This has enormous implications for comprehending how your employees, customers, and prospects understand (or misunderstand) your organization and your brand's identity. What if your customers don't "get" your brand? Or what if they get it wrong? What are the consequences if your employees, your customers, or your prospects disagree on your organization's core identity in the marketplace? These are the questions Gallup sought to answer in our research. After all, organizations have invested heavily over the years to develop, communicate, and evolve their brand's unique identity.
Gallup studies what makes organizations great, and it turns out -- not surprisingly -- that a strong brand promise that clearly differentiates an organization from the rest is a crucial element. But what many organizations miss is the need to ensure that the brand identity that a customer or prospect perceives is the one the organization intended.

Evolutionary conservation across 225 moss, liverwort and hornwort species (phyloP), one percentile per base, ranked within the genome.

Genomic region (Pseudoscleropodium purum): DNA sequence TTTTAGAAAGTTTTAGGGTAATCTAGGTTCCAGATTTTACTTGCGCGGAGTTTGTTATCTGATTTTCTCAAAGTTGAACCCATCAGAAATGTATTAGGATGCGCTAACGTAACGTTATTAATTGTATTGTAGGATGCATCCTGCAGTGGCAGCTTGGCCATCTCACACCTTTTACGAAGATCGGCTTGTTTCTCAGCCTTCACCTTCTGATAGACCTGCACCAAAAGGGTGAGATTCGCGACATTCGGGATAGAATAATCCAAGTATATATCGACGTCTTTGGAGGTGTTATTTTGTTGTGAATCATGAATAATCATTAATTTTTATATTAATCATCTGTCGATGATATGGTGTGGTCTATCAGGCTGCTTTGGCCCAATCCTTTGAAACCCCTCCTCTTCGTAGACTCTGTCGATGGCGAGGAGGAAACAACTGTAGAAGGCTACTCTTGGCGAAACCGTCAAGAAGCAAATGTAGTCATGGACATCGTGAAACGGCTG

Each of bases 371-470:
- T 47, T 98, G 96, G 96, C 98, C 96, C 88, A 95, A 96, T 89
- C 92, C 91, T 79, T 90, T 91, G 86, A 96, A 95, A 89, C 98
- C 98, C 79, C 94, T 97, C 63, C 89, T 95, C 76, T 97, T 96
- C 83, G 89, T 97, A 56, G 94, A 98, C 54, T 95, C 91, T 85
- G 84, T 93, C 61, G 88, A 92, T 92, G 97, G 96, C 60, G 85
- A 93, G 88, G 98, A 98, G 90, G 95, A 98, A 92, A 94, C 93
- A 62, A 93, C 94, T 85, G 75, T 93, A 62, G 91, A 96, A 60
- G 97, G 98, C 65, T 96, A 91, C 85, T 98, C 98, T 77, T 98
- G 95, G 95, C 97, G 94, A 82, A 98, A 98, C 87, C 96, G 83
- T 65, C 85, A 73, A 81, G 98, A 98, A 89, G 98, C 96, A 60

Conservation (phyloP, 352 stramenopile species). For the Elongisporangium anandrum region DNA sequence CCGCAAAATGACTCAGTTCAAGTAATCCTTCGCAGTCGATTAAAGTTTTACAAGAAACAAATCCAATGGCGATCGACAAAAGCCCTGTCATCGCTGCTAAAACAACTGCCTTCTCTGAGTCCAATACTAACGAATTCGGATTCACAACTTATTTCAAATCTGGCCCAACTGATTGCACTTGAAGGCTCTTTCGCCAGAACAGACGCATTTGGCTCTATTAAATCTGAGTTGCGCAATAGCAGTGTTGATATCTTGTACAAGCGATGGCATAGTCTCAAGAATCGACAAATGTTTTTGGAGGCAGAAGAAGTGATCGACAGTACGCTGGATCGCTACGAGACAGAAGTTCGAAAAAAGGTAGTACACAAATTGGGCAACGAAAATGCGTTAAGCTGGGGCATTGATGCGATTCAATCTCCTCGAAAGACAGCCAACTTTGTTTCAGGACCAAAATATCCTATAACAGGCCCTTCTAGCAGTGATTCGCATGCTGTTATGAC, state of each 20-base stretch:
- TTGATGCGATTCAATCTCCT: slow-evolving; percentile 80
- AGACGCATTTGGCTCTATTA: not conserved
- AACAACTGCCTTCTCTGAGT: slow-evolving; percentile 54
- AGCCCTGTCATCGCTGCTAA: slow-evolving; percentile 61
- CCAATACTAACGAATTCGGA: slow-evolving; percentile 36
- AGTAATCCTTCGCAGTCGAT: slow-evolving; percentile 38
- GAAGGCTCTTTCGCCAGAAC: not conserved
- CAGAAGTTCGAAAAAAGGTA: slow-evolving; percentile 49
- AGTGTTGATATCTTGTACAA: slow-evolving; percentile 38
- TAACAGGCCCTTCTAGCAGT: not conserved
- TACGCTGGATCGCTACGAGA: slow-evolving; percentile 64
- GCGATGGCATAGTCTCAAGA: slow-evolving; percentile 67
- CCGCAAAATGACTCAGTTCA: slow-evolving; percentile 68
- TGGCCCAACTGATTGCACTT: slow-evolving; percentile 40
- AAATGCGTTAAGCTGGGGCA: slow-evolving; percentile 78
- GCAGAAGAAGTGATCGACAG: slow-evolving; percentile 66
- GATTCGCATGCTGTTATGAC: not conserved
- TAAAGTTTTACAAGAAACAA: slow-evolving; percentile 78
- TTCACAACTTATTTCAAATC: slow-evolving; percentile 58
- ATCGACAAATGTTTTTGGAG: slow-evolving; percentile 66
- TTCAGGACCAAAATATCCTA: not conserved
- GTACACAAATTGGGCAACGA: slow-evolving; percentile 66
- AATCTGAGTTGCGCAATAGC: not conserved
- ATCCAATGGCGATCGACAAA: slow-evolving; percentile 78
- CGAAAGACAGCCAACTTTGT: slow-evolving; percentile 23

Equally important is ensuring that the brand identity an organization's employees understand and deliver is the one the organization intended. In our previous research, we found that organizations' performance on this dimension is particularly poor, especially among front-line employees. And perhaps most important of all is the need to ensure that the brand identity an organization's employees deliver is the same one its customers expect.
All these issues fall under the general heading of identity alignment. Research suggests that the "new normal" for brand development will not rest on how aware people are of any given brand but rather on how aligned each organization is with its identity and promise among customers, employees, prospective customers, and prospective employees.